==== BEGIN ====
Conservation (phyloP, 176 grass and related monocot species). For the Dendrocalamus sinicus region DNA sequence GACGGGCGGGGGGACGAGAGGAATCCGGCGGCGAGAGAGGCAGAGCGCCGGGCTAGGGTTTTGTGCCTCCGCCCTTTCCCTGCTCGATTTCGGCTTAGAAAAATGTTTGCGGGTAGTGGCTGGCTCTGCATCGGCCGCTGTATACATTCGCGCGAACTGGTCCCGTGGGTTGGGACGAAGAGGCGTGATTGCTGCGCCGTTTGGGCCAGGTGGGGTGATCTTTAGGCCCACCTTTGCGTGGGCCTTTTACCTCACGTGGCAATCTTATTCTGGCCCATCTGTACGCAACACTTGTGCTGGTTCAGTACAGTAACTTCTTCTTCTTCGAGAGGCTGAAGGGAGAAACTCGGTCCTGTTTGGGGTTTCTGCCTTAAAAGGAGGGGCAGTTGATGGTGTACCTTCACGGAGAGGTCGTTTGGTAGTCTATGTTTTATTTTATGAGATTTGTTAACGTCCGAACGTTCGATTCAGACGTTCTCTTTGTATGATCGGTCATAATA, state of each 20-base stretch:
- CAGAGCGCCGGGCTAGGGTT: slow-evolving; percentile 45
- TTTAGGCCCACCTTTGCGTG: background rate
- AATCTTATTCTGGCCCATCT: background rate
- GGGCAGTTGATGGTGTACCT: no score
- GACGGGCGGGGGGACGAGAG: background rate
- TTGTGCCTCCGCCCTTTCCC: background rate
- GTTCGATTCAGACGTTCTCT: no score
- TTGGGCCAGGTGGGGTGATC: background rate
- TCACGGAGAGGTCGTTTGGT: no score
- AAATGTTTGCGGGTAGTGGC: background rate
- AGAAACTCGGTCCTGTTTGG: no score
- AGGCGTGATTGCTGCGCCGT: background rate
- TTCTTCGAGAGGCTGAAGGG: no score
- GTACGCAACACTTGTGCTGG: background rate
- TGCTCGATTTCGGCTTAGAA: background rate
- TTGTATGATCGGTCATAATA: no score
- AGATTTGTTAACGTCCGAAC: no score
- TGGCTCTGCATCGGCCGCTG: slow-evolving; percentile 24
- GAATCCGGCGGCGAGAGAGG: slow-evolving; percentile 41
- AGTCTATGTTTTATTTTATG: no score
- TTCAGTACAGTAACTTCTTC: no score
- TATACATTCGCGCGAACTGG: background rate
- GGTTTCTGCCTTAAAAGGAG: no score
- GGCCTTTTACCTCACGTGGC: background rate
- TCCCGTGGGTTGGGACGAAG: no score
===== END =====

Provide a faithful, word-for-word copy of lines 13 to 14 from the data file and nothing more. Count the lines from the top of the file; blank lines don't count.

- AGGCGTGATTGCTGCGCCGT: background rate
- TTCTTCGAGAGGCTGAAGGG: no score